Cerebral Palsy Center Opens Harlem Branch For Adults
One of the largest non-profit agencies for New Yorkers living with disabilities is expanding its services with a new location. NY1's Kafi Drexel filed the following report.
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Every year, United Cerebral Palsy of New York City serves more than 14,000 children and adults with the disorder, but also a wide range of other disabilities. For decades they've been doing it out of one main location on 23rd Street in Manhattan, but now residents of upper Manhattan and The Bronx are benefiting from a new adult program and facility in Harlem.
"People with developmental disabilities we know it is very challenging and hard for them to have a lot of different opportunities and be exposed to meaningful activities in their lives. Being in Harlem really gives us an opportunity to provide them with those meaningful activities as well as help them to become more independent," said United Cerebral Palsy of NYC Coordinator of Operations Parnelle Labonte.
Program participant Jeffrey Gale says having a location closer to his home makes it a lot easier to build relationships and gain socialization skills he might not normally have the possibility of experiencing.
"I get along with new people in there. They are nice. They listen to me and I listen to them. We have a good understanding about anything we talk about," said Gale.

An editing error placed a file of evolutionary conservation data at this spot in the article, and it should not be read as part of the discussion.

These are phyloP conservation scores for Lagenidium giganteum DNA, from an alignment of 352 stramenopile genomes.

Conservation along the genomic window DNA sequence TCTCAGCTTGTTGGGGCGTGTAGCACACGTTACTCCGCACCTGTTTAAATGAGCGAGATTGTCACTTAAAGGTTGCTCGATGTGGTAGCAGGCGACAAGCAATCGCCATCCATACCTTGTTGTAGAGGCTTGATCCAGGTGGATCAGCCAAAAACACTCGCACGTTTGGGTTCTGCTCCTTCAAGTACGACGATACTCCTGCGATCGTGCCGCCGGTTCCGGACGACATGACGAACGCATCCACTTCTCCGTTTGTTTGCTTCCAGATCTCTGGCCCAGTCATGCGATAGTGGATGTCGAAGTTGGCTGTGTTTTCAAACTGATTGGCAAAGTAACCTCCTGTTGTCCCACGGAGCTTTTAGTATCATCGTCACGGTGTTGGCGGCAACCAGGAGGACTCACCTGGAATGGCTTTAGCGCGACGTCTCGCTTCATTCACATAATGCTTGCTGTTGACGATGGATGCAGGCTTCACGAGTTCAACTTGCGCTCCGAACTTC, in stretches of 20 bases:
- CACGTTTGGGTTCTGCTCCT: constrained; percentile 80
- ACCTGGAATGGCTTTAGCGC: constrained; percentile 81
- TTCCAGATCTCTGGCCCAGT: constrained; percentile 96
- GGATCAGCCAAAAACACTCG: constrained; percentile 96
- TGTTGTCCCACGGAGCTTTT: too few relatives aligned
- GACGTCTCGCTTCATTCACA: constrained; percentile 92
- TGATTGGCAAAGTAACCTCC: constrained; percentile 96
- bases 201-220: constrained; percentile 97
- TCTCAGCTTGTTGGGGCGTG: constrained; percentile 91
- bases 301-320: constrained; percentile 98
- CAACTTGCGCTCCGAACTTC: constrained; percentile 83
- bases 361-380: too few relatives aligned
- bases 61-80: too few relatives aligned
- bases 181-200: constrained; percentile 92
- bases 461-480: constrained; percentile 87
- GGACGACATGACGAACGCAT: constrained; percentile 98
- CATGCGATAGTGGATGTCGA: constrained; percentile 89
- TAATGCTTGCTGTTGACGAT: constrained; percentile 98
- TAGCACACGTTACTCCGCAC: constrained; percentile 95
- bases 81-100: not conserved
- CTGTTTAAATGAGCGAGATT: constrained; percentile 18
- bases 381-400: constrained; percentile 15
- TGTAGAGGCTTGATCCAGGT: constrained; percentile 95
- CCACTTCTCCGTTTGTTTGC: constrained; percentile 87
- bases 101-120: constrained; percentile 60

The Harlem facility offers a wide range of services from physical therapy and wellness classes, audio visual training and creative arts to basic education services including GED prep.
Another new addition is a science resource center, where some participants are not only learning about sustainable foods but also how to grow them.
"We encourage overall healthcare from the foods they eat, the exercises they do. We interact with our medical clinics, our rehab centers and our day programs," said United Cerebral Palsy of NYC Medical Director Dr. Vincent Siasoco.
In conjunction with Harlem Grown they are already learning about different methods of growing plants like hydroponics which doesn't require soil. Those involved in that aspect of the program say gardening and other offerings like it also strike the balance between incorporating health, wellness, nutrition and even paths to job creation that participants need.